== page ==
As its signage looms over Yonge Street, the Brass Rail Tavern certainly makes an impression. But is that impression one for Toronto’s history books? Heritage experts argue that is it.
Just a few weeks ago, the Toronto Preservation Board adopted a Notice of Intention to Designate the site of the Brass Rail Tavern — an adult entertainment club located at 699 Yonge Street — under the Ontario Heritage Act.
The three-storey brick row building the Brass Rail is located within was constructed in 1887 and has been listed on the City’s Heritage Register since March 2016, according to a report that will go to the City’s planning committee later this month.
Diane Chin, Chair of the Board of Directors for the Architectural Conservancy Ontario, says there are “strong” grounds for designating the property, as peculiar as this particular case may seem at first blush.
Chin explains that the property checks off two important boxes. First, it has clear contextual value, she says, noting that historians believe that designating the property is a way to celebrate Toronto’s adult entertainment and sex-related industry. Second, the property has clear architectural value, touting Romanesque style architecture that dates back to the 1860s and represents “a period when historic Yonge's commercial main street character was established and flourished,” according to study by ERA Architects.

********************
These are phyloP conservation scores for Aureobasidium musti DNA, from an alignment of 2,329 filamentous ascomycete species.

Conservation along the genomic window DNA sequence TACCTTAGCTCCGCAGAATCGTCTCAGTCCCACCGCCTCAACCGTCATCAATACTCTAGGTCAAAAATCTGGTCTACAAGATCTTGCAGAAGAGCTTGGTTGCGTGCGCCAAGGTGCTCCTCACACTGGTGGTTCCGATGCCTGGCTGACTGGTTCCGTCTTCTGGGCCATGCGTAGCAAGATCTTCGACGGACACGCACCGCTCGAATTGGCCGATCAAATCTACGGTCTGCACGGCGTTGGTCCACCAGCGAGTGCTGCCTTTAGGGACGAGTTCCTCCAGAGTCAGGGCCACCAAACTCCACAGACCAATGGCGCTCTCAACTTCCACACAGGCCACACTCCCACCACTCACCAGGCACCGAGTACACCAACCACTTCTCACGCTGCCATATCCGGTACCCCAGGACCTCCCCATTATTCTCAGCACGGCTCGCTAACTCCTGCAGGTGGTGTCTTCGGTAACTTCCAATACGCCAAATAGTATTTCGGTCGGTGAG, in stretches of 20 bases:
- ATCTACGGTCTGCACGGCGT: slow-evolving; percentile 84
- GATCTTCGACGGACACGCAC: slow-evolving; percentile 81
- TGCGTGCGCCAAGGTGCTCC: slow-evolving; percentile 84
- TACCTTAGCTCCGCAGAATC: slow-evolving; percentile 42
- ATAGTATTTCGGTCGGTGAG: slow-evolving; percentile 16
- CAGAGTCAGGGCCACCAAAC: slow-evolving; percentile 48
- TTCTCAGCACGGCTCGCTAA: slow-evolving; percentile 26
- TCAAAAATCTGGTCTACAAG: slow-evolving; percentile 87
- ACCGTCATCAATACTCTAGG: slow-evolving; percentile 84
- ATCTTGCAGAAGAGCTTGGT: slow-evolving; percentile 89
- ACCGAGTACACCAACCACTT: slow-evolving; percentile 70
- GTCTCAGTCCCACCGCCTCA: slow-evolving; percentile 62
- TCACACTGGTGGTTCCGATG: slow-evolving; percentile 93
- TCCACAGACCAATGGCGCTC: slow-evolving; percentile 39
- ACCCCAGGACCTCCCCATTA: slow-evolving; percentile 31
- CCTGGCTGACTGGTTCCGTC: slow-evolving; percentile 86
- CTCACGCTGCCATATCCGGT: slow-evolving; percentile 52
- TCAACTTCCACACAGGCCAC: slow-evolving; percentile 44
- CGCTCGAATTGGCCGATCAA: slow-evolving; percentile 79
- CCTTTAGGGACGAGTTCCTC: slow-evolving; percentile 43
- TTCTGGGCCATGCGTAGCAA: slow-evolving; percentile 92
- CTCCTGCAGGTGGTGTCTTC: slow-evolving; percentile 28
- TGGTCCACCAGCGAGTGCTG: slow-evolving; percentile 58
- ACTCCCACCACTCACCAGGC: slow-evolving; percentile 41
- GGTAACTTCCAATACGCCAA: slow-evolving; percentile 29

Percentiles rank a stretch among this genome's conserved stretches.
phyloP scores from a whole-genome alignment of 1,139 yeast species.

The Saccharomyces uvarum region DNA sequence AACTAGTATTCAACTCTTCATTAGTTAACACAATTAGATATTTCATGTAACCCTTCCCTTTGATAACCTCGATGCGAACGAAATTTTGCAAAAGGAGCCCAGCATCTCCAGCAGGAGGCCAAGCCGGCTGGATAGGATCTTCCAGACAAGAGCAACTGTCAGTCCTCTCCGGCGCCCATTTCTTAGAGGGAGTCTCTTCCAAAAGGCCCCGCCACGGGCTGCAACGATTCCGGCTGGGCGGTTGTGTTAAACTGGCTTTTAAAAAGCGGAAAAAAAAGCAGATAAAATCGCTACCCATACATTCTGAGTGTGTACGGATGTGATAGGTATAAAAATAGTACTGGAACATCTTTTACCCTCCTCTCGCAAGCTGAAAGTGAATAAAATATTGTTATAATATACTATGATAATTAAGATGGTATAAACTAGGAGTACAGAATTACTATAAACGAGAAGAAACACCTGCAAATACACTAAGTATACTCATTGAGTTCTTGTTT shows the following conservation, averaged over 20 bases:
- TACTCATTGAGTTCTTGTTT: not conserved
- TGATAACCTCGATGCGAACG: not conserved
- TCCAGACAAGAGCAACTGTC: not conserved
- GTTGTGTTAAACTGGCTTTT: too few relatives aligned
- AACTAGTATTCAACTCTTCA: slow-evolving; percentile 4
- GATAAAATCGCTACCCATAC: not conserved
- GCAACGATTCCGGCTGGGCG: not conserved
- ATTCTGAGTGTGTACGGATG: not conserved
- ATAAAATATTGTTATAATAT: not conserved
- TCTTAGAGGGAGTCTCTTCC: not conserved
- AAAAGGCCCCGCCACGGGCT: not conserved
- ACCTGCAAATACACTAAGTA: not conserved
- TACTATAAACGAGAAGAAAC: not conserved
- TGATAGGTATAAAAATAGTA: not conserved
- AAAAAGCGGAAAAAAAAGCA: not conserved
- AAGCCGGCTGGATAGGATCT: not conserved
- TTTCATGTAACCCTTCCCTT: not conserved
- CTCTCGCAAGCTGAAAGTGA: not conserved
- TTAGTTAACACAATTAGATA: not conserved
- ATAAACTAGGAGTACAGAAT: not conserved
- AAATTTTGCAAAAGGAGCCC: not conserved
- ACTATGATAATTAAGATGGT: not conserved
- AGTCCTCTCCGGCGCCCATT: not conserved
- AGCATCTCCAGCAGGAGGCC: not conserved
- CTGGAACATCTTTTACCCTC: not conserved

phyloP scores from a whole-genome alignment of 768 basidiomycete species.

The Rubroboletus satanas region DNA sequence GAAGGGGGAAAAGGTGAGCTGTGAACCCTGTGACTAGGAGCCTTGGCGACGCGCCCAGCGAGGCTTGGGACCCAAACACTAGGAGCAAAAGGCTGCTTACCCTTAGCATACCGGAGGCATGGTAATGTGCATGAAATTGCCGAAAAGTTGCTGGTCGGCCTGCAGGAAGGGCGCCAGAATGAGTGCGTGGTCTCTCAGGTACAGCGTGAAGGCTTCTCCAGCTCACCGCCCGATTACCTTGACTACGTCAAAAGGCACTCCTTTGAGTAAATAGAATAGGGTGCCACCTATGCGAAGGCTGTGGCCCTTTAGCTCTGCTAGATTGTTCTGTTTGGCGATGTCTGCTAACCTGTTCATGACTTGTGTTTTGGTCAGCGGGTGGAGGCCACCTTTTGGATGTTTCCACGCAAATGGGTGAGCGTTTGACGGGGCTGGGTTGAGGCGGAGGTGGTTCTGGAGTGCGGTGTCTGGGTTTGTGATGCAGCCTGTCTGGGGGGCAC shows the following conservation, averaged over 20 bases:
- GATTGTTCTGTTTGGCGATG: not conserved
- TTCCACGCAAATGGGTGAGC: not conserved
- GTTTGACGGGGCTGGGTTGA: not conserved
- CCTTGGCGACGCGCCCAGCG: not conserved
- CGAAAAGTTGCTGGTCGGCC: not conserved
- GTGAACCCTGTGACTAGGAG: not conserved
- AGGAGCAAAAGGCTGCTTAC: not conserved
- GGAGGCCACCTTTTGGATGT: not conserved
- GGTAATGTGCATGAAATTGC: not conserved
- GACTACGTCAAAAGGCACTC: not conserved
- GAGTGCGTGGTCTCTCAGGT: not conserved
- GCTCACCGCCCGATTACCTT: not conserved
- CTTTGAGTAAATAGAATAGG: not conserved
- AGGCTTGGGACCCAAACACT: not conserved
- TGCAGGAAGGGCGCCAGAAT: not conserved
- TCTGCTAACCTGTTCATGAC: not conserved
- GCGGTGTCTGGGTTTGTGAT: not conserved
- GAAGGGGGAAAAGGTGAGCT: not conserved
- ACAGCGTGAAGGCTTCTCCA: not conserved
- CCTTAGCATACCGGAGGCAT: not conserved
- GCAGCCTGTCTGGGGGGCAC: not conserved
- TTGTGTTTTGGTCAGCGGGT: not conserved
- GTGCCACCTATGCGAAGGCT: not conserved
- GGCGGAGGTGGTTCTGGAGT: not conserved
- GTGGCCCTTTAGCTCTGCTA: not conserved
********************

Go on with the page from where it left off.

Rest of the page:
“All aspects of Toronto’s history are important and Yonge Street’s story needs to be remembered for what it was, not just for what some people would have wanted it to be,” says Chin. “We have lost way too many buildings already. I am currently thinking of the sad loss of Stollery’s at the corner of Yonge and Bloor.”
She adds that designating the Brass Rail is indicative of the heritage community’s increasing desire to celebrate more than just “pretty colonial buildings.”
“We believe that often the humble sites have stories to tell that are just as important as the Casa Lomas of the city. Not only that, but landscapes that are significant to Indigenous and BIPOC communities need to be designated in order to be protected.”
Proposed 64-storey tower includes the retention of the west facade of the existing buildings at 699-705 Yonge Street (DIALOG)
Although a 64-storey tower with over 500 condo units has been proposed for the site of the Brass Rail — a development application from Concord Adex filed back in 2022 is currently awaiting the City’s go-ahead — Chin says that, in this case, housing and heritage can, and should, go hand-in-hand.
“We do not believe that buildings should be stuck in the past, and there are many examples of buildings being repurposed to fit modern needs,” she says.
Chin points to the Coxwell Stables — it was designed in 1981 and has since been redeveloped into affordable housing units — pointing out that repurposing the historic property rather than demolishing it was not only an eco-friendly choice, but an economical one too, with the redevelopment cost per unit coming in at less than $100,000, which she notes is “well below” what it would have costed to construct those same units new.